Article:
I like to upoad mp3s to Moises, down/up load that to audacity, take out the bass part, and play with that.
     
    Last edited: Feb 21, 2024
  10. KohanMike

    KohanMike Gold Supporting Member

    I add my bass arrangement to the vocal, ukulele and drum machine mp3 the leader of my uke group sends me. I will lower the kick drum on her track most all the time because it overpowers my bass track.
     
  11. Yet you are playing other people’s songs. Why is it that musicians everywhere read and play the music for their part yet bass players want to reinvent the wheel?
     
  12. More relevant to the thread is that the OP, for lack of bass in the tracks he listens to, is forced to "reinvent the wheel".
     
  13. Zooberwerx

    Zooberwerx Gold Supporting Member

    Dec 21, 2002
    Virginia Beach, VA
    ACL is an integral part of my Saturday night viewing schedule...ranks right up there with Antiques Road Show. Truth be told, the majority of bassists is boring-as-hell in the visual sense but I'm listening to their chops and checking-out the gear.

    Riis
     
  14. ardgedee

    ardgedee

    May 13, 2018
    This reminds me of European concert videos from the 70s where the tv crew is so bass-averse that a full view of the stage crops the bassist off (when it doesn't hide other band members), and if there's a bass solo they'll show the other band members standing and waiting rather than show who's actually playing.

    The bassist is usually not mixed down to being inaudible, at least.
     
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  15. Five or Six

    Five or Six

    Jun 21, 2022
    West Michigan
    This^^^at least until you get things figured out if that's the goal? By then the song in question may be kaput. But, it's still a learning experience. Thats why we do it. Most of us do well if we can see a guitar players fretting hand to get the basics and go from there. That can be a challenge as well. But, over the years bass players have stepped forward and aren't hidden. Well, most anyway.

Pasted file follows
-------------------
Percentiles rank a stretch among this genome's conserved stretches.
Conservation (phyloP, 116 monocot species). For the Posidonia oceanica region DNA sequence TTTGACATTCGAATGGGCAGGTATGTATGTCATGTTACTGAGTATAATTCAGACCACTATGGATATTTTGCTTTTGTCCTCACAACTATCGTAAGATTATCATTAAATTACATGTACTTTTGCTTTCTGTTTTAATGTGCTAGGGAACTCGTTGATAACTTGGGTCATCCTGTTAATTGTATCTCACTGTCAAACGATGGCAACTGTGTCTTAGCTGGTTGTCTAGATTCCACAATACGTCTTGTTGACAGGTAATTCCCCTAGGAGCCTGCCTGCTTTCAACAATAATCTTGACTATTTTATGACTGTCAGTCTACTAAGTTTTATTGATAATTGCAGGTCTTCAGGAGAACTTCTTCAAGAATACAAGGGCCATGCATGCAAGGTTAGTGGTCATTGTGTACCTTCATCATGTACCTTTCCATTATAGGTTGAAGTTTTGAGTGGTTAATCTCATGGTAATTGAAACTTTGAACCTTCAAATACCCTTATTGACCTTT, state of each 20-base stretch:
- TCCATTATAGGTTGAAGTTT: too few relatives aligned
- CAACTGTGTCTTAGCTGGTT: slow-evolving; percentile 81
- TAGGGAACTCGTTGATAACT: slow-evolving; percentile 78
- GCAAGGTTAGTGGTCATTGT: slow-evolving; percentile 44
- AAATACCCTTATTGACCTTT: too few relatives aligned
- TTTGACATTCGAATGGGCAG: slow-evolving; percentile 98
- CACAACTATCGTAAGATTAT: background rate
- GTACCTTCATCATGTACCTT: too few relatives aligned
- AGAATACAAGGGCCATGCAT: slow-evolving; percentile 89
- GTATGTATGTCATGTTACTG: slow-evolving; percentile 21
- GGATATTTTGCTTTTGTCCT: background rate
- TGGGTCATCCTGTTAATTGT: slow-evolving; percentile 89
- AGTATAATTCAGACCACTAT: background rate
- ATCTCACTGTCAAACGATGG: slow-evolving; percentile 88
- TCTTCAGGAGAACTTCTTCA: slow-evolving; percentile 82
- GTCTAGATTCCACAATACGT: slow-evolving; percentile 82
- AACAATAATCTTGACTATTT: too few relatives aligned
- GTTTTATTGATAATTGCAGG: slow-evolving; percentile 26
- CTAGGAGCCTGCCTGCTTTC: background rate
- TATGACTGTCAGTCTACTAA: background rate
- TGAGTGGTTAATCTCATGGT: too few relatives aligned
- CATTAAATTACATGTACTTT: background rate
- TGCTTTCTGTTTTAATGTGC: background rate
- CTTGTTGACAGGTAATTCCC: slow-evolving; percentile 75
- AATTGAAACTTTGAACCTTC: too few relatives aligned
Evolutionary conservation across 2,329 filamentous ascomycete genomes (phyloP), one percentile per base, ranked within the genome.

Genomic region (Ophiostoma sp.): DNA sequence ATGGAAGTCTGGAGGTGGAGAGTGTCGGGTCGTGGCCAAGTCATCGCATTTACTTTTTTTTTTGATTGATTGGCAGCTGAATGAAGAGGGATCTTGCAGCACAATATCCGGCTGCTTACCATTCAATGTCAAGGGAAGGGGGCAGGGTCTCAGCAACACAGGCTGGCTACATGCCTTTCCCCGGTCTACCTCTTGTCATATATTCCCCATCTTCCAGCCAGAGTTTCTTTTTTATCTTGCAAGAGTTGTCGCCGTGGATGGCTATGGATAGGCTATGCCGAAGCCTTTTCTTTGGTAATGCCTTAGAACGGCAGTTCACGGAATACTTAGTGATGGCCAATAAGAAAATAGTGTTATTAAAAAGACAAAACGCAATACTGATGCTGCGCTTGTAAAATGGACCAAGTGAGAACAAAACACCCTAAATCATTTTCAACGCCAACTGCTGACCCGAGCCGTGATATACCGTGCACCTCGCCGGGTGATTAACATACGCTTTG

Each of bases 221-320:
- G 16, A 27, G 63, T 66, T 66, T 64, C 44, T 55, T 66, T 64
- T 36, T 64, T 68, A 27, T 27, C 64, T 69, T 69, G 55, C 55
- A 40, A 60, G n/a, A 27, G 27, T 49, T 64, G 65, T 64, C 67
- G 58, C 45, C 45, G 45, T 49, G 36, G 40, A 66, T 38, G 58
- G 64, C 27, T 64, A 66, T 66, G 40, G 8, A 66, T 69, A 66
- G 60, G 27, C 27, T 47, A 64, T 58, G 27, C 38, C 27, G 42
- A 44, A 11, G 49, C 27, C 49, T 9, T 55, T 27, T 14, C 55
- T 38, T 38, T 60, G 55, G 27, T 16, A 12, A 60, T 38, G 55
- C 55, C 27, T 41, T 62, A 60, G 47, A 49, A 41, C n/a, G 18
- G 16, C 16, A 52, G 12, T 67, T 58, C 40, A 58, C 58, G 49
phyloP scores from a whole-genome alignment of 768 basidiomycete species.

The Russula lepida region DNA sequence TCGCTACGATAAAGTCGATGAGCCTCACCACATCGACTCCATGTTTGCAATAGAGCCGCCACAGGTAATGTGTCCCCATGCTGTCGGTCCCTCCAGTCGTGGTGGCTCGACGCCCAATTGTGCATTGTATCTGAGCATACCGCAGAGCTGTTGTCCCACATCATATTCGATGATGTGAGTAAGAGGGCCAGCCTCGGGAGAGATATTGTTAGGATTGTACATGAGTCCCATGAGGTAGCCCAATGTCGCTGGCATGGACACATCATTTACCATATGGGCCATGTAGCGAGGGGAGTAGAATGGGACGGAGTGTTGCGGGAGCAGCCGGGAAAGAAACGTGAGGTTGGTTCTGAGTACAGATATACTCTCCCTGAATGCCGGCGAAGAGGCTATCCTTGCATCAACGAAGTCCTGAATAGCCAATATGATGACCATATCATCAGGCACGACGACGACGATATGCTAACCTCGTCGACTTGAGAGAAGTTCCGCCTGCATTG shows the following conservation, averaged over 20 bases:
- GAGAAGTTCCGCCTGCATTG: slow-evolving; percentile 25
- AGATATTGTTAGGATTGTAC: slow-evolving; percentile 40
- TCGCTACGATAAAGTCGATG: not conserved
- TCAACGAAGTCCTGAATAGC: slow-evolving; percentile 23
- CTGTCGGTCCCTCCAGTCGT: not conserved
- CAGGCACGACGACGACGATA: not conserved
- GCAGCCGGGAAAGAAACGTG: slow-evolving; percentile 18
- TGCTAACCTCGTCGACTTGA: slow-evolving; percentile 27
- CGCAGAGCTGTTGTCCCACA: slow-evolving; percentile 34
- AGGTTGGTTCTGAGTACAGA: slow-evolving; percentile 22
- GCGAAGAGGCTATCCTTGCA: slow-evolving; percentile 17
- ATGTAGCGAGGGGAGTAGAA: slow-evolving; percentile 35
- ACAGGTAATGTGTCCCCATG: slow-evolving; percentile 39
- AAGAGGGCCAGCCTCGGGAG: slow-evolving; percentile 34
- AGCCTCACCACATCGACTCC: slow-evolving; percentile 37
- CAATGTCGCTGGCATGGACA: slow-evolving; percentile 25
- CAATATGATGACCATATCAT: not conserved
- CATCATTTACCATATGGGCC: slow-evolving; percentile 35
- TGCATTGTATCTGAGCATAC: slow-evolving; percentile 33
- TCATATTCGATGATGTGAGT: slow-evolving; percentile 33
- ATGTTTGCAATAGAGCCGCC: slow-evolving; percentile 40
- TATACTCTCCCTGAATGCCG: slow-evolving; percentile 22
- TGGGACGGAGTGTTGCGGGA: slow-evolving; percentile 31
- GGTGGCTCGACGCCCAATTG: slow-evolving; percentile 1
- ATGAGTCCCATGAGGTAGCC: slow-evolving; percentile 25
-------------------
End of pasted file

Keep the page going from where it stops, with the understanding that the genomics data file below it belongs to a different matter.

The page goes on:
Nothing really to do with the OP. It seems to happen more in bigger bands, hide the bass player? Sometimes I see that's mentioned here by bassist that they are shoved aside. Are we just stage fodder? I think not.
     
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  16. micguy

    micguy

    May 17, 2011
    We rarely get camera time because…we don’t move much. Playing fingerstyle especially - your sound changes if you pluck the string at a spot a sixteenth of an inch different; we need to move less to be able to play well. A drummer can miss his target by an inch, so they have more freedom of movement. They get on camera a lot more as a result.

    This hasn’t changed in at least the last half century - it is what it is. If you want to be on camera, play drums, sing, or play guitar like Pete Townshend.
     
  17. dustinymichaels

    dustinymichaels Supporting Member

    Dec 18, 2023
    Southwest Michigan
    I agree with whoever said that it's almost a benefit to not hear/see bass if you're playing along to it. It should help you with staying in time, but it will probably help you with improvising and find the key to be in. That you haven't heard the music it should develop your ability to think on your feet. I guess.
     
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  18. MYLOWFREQ

    MYLOWFREQ Supporting Member

    May 13, 2011
    I can't say anything regarding the mixes, but I don't think they are hiding the bassists on purpose. It is common to give the singer and the soloists priority, but most of us bassists look so bored playing the bass that I wouldn’t show us either honestly. If we look engaged, we'd be on the screen.
     
  19. 40Hz

    40Hz Supporting Member

    May 24, 2006
    home
    It’s all about the singers and the lead and soloing instrumentalists. TV directors are schooled to concentrate on closeups since the pre-widescreen television mentality still persists in TV land. How many sports events have you watched where they’re spending a third or more of the screen time focused on an athlete's face?

    Bass plays a largely supporting role in most music. There are exceptions like with anything else. But as a general rule bass players are like compressor pedals. Which is to say they usually go unnoticed by most listeners until you turn them off. Sad to say we’re more often noticed by our absence rather than our presence. If that’s a problem then maybe it’s time to reconsider the instrument you’ve elected to play and the main role in music you’ve taken on.

    to:dr - if you want more of the spotlight, either learn to sing or take up playing a lead instrument.
     
  20. NKBassman

    NKBassman Lvl 10 Nerd Supporting Member

    Jun 16, 2009
    Winnipeg, MB, Canada
    I'd be shocked if this didn't have something to do with it.